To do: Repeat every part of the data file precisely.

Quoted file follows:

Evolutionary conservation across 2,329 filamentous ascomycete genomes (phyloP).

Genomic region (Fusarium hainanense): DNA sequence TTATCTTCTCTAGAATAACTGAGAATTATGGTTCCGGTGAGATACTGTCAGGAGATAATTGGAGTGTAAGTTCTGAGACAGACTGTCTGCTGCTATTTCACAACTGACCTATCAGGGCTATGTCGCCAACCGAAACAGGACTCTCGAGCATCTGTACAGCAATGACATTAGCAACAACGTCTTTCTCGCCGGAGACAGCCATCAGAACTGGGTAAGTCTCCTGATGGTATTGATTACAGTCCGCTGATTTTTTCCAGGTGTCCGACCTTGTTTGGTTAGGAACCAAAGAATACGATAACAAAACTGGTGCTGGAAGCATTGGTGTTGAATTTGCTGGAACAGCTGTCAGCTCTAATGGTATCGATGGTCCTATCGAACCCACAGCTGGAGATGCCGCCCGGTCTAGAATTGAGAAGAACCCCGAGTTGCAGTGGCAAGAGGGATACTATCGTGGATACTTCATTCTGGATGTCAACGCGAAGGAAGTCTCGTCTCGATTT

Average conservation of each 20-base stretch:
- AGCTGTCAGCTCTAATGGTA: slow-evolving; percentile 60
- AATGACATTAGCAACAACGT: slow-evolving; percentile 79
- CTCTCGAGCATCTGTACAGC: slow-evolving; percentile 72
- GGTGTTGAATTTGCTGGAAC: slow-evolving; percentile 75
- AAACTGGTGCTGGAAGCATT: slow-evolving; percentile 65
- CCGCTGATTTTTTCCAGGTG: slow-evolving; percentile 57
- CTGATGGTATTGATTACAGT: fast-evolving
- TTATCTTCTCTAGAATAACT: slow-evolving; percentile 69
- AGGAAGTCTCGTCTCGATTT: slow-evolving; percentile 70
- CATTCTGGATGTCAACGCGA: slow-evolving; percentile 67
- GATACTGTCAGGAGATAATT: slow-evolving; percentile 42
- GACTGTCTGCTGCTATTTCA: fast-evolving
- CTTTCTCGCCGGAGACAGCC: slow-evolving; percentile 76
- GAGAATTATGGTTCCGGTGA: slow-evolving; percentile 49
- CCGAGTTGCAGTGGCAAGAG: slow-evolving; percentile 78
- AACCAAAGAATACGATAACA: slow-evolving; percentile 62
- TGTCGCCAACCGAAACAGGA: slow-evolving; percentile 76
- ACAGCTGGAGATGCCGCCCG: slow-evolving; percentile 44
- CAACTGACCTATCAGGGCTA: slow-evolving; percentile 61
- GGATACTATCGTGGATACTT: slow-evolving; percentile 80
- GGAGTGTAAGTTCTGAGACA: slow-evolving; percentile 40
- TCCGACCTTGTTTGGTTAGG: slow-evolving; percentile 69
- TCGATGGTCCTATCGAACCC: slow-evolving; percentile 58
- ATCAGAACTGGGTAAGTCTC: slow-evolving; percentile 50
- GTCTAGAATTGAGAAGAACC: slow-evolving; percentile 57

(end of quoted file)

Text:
Evolutionary conservation across 2,329 filamentous ascomycete genomes (phyloP).

Genomic region (Fusarium hainanense): DNA sequence TTATCTTCTCTAGAATAACTGAGAATTATGGTTCCGGTGAGATACTGTCAGGAGATAATTGGAGTGTAAGTTCTGAGACAGACTGTCTGCTGCTATTTCACAACTGACCTATCAGGGCTATGTCGCCAACCGAAACAGGACTCTCGAGCATCTGTACAGCAATGACATTAGCAACAACGTCTTTCTCGCCGGAGACAGCCATCAGAACTGGGTAAGTCTCCTGATGGTATTGATTACAGTCCGCTGATTTTTTCCAGGTGTCCGACCTTGTTTGGTTAGGAACCAAAGAATACGATAACAAAACTGGTGCTGGAAGCATTGGTGTTGAATTTGCTGGAACAGCTGTCAGCTCTAATGGTATCGATGGTCCTATCGAACCCACAGCTGGAGATGCCGCCCGGTCTAGAATTGAGAAGAACCCCGAGTTGCAGTGGCAAGAGGGATACTATCGTGGATACTTCATTCTGGATGTCAACGCGAAGGAAGTCTCGTCTCGATTT

Average conservation of each 20-base stretch:
- AGCTGTCAGCTCTAATGGTA: slow-evolving; percentile 60
- AATGACATTAGCAACAACGT: slow-evolving; percentile 79
- CTCTCGAGCATCTGTACAGC: slow-evolving; percentile 72
- GGTGTTGAATTTGCTGGAAC: slow-evolving; percentile 75
- AAACTGGTGCTGGAAGCATT: slow-evolving; percentile 65
- CCGCTGATTTTTTCCAGGTG: slow-evolving; percentile 57
- CTGATGGTATTGATTACAGT: fast-evolving
- TTATCTTCTCTAGAATAACT: slow-evolving; percentile 69
- AGGAAGTCTCGTCTCGATTT: slow-evolving; percentile 70
- CATTCTGGATGTCAACGCGA: slow-evolving; percentile 67
- GATACTGTCAGGAGATAATT: slow-evolving; percentile 42
- GACTGTCTGCTGCTATTTCA: fast-evolving
- CTTTCTCGCCGGAGACAGCC: slow-evolving; percentile 76
- GAGAATTATGGTTCCGGTGA: slow-evolving; percentile 49
- CCGAGTTGCAGTGGCAAGAG: slow-evolving; percentile 78
- AACCAAAGAATACGATAACA: slow-evolving; percentile 62
- TGTCGCCAACCGAAACAGGA: slow-evolving; percentile 76
- ACAGCTGGAGATGCCGCCCG: slow-evolving; percentile 44
- CAACTGACCTATCAGGGCTA: slow-evolving; percentile 61
- GGATACTATCGTGGATACTT: slow-evolving; percentile 80
- GGAGTGTAAGTTCTGAGACA: slow-evolving; percentile 40
- TCCGACCTTGTTTGGTTAGG: slow-evolving; percentile 69
- TCGATGGTCCTATCGAACCC: slow-evolving; percentile 58
- ATCAGAACTGGGTAAGTCTC: slow-evolving; percentile 50
- GTCTAGAATTGAGAAGAACC: slow-evolving; percentile 57